When Will Troop Withdrawal From Afghanistan Ever End?

Persistent waffling on dates for American troop withdrawals from
Afghanistan has eroded any remaining patience with the Obama White House
among peace activists and voters, a majority of whom favors a timeline
for US troop withdrawals.

Nancy Youssef of McClatchy reports
that the White House has decided to de-emphasize its pledge to begin
withdrawing US forces by next July, and adopt a new goal of withdrawing
by 2014. The New York Times
on Nov. 11 described the new policy as "effectively a victory for the
military." Seeming to miss the point entirely, the White House
immediately declared it was "crystal clear" that there will be no change
to the July 2011 date for beginning the drawdown.

The credibility problem is that the White House has never defined the
scale of its initial drawdown, lending credence to reports that the
elusive pursuit of "success" will take years. Filling in the blanks is
the only way the White House can repair this image crisis. For example,
Obama could promise to withdraw 50,000 US troops between 2011-2012, a
number that would dispel the aura of tokenism and weakness which now
surrounds US policy. The moderate Afghanistan Study Group, whose members
have ties to the White House, has proposed withdrawing 32,000 by next
October and another 38,000 by the following July. The AFG has stated,
"The U.S. cannot afford to continue waffling on its commitments, lest it
lose what little credibility it has with Afghan people. Reneging on
the July deadline will also likely have adverse political effects given
that war is already very unpopular.

The president is expected to clarify his goals at a NATO conference this week. America's leading military partner, the United Kingdom, with some 9,500 troops, has already floated 2014 as the deadline for its troop departure. Canada, France, Italy, Poland, Sweden and the Netherlands, whose combat troops total a combined 14,850, are all in the process of withdrawing by 2014 at the latest.

The projected costs of another three years are staggering and rarely
reported. Assuming the current pattern of American casualties and costs
through 2012, followed by a fifty percent reduction in those figures in
2013-14, Pentagon data reveals the following:

Oct. 2001-Nov. 2010: Americans killed, 1378; Americans wounded, 9,256; direct taxpayer costs, $364 billion.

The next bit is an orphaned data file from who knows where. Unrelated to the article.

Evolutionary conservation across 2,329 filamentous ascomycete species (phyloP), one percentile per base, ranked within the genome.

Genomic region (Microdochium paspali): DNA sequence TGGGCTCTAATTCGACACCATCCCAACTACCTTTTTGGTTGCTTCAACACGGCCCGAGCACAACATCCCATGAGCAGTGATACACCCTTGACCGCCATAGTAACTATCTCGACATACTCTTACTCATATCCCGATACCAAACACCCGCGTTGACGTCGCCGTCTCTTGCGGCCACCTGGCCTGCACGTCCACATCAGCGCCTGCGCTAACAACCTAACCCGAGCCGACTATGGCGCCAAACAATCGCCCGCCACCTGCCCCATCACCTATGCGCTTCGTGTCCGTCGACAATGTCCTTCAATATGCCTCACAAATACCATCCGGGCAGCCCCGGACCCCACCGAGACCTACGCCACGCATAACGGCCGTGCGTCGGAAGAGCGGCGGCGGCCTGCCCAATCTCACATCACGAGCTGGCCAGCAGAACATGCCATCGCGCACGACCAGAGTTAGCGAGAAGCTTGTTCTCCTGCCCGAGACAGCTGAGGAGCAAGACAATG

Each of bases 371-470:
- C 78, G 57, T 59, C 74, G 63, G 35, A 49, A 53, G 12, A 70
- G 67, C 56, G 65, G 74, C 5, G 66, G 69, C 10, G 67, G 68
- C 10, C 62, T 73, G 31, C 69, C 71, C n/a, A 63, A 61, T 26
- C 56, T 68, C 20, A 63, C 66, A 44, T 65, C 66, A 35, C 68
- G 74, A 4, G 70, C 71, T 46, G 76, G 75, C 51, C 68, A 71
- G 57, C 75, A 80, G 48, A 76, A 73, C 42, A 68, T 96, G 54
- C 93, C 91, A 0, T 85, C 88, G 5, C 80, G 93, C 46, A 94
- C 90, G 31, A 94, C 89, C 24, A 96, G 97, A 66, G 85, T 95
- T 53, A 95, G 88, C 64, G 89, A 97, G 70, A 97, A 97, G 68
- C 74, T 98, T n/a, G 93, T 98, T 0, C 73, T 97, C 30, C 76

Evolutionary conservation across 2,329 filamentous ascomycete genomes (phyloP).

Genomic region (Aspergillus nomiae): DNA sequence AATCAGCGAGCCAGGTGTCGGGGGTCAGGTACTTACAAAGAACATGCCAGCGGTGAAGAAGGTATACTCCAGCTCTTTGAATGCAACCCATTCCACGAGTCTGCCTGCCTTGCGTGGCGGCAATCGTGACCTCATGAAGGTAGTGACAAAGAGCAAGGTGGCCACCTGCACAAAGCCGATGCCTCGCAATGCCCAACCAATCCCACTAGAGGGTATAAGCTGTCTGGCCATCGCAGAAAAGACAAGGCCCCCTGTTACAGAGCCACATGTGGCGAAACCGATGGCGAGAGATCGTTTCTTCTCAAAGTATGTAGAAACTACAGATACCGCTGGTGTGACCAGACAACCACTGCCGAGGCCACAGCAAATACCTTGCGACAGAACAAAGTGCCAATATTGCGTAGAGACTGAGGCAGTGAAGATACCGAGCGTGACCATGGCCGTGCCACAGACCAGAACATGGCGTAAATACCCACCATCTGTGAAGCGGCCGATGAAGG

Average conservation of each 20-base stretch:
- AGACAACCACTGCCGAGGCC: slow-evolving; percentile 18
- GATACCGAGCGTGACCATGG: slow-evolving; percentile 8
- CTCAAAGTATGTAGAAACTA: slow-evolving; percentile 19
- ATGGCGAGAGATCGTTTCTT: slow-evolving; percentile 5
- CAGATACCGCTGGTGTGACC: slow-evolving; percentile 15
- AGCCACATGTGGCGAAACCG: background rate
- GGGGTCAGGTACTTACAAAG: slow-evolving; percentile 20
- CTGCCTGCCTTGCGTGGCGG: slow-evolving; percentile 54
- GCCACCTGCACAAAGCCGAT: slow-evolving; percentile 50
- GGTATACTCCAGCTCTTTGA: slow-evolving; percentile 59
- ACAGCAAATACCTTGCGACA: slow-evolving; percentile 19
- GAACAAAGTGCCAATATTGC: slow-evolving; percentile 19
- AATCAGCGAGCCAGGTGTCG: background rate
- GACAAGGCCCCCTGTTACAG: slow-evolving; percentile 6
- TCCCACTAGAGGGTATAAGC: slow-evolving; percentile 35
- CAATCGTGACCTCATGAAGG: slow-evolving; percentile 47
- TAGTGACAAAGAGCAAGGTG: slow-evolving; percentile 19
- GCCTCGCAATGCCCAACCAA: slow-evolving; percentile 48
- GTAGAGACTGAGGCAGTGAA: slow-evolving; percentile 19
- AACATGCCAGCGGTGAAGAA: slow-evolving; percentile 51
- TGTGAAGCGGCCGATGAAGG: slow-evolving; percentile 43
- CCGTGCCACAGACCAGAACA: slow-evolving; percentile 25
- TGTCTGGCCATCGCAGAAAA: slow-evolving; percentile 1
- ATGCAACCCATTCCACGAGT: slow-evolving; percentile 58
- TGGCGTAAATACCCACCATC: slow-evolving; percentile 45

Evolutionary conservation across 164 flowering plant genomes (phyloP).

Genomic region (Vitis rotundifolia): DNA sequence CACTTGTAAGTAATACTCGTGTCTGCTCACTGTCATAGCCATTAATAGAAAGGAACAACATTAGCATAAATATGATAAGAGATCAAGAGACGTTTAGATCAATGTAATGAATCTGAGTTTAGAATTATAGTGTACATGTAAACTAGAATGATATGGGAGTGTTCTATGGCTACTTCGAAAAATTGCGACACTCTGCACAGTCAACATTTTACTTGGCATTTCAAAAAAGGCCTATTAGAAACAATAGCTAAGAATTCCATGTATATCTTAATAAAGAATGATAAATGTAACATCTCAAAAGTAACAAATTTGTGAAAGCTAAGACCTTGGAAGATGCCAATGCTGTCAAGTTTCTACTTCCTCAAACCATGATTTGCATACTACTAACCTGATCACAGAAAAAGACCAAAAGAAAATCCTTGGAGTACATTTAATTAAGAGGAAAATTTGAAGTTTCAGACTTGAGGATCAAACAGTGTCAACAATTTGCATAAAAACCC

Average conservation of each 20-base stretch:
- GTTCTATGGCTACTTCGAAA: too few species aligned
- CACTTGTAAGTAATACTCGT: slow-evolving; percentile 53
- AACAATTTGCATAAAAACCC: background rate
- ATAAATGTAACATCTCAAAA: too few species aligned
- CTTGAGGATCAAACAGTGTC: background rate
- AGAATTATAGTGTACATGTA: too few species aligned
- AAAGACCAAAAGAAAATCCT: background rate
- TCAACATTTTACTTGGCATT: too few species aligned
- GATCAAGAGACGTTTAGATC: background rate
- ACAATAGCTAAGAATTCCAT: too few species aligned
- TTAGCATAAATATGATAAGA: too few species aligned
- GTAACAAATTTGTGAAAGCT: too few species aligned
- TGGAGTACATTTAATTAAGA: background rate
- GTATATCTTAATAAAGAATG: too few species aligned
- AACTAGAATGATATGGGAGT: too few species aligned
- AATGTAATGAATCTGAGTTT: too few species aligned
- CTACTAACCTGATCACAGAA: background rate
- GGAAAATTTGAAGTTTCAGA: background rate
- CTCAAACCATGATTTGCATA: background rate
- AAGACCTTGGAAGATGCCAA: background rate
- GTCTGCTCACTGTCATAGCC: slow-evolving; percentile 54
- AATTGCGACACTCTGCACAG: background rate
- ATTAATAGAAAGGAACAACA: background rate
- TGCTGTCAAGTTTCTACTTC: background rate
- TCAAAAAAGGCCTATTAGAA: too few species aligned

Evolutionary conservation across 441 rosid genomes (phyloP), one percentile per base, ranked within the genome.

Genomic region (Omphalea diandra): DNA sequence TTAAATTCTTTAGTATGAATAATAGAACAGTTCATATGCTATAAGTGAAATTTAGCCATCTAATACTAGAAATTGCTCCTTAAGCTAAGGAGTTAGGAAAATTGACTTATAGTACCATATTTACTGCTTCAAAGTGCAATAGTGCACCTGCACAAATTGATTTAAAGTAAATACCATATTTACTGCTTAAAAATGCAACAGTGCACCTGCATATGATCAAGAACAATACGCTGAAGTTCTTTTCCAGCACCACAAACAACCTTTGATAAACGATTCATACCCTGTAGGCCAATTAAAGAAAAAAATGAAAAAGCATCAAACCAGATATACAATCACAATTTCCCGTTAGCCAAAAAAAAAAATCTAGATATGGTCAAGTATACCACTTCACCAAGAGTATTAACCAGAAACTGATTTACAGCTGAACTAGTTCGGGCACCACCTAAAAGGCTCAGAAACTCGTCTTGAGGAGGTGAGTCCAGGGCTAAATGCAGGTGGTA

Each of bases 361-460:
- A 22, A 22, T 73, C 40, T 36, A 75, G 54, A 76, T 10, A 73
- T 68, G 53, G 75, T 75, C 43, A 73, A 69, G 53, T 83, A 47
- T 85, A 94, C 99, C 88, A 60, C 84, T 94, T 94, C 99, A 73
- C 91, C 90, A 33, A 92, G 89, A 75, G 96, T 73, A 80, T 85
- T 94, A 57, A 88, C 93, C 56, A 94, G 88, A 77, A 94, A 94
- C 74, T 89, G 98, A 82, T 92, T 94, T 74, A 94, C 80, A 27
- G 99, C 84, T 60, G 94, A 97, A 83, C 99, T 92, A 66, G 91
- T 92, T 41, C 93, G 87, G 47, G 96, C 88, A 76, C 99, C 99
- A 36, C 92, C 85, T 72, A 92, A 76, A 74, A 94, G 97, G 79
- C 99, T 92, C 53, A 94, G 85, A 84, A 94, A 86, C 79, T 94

2011 projection: 450 more Americans killed, bringing the
cumulative total to 1,850; 5,000 more Americans wounded, bringing the
cumulative total to 14,800; another $113 billion in direct taxpayer
costs, bringing the cumulative total to $503 billion.

2012 projection: at present rates, the cumulative death toll
will become 2,300, the cumulative wounded number will become 15,300; and
the cumulative budget cost will become $616 billion.

2013-14 projections [assuming a fifty percent reduction]:
another 450 killed over two years, bringing the total to 2,750; another
5,000 wounded over two years, bringing the total to 20,300; another $113
billion over two years, bringing the total to $728 billion.

In plainer terms, the projected American casualties and costs in
Afghanistan alone will double in the next three years from present

According to the current Foreign Affairs,
the war in Afghanistan is now more than twice expensive as Iraq
[Altman-Haass, "American Profligacy and American Power", Nov.-Dec. 2010,
p. 31].

Those numbers do not include Pakistan, Yemen or tens of billions in
the growing US intelligence budget. Nor do the tax dollar figures
include rising indirect costs such as veterans' health care. Nor are the
casualties civilians known or estimated.

Perhaps the greatest policy question is what the American troops are
fighting for. According to the CIA, there are no more than 100 Al Qaeda
militants lingering in Afghanistan. Their sanctuaries have moved to
Pakistan and CIA officials have recently said, "the Yemeni cell posed an
even more dangerous threat to the United States than the Qaeda
headquarters in Pakistan." [NYT, Oct. 17, 2010]

Meanwhile in Afghanistan, American troops are fighting and dying to
prop up an Afghanistan regime that is riddled with corruption, lacks a
sufficient army to defend itself, and maintains power by fraudulent

The cruel pathos of the American situation is summed up in two options sketched by Gideon Rose, the new editor of Foreign Affairs, the organ of the Council on Foreign Affairs:

First, "at best, Afghanistan could become another Iraq, with strong
late innings gaining the United States the opportunity to draw down its
forces gradually" or, second, "it could be a replay of Vietnam, with the
White House deciding to pull the plug on a thankless struggle in a
strategically marginal country." A third option is ignored, that of
another massive terrorist attack on the US provoked by the drone attacks
and night raids in Afghanistan and Pakistan. [NYT, Nov. 5, 2010]

There is another cost, too. The constant drain in blood and taxes for
the long wars may soon become a terminal drain on any hopes for the
Obama presidency.

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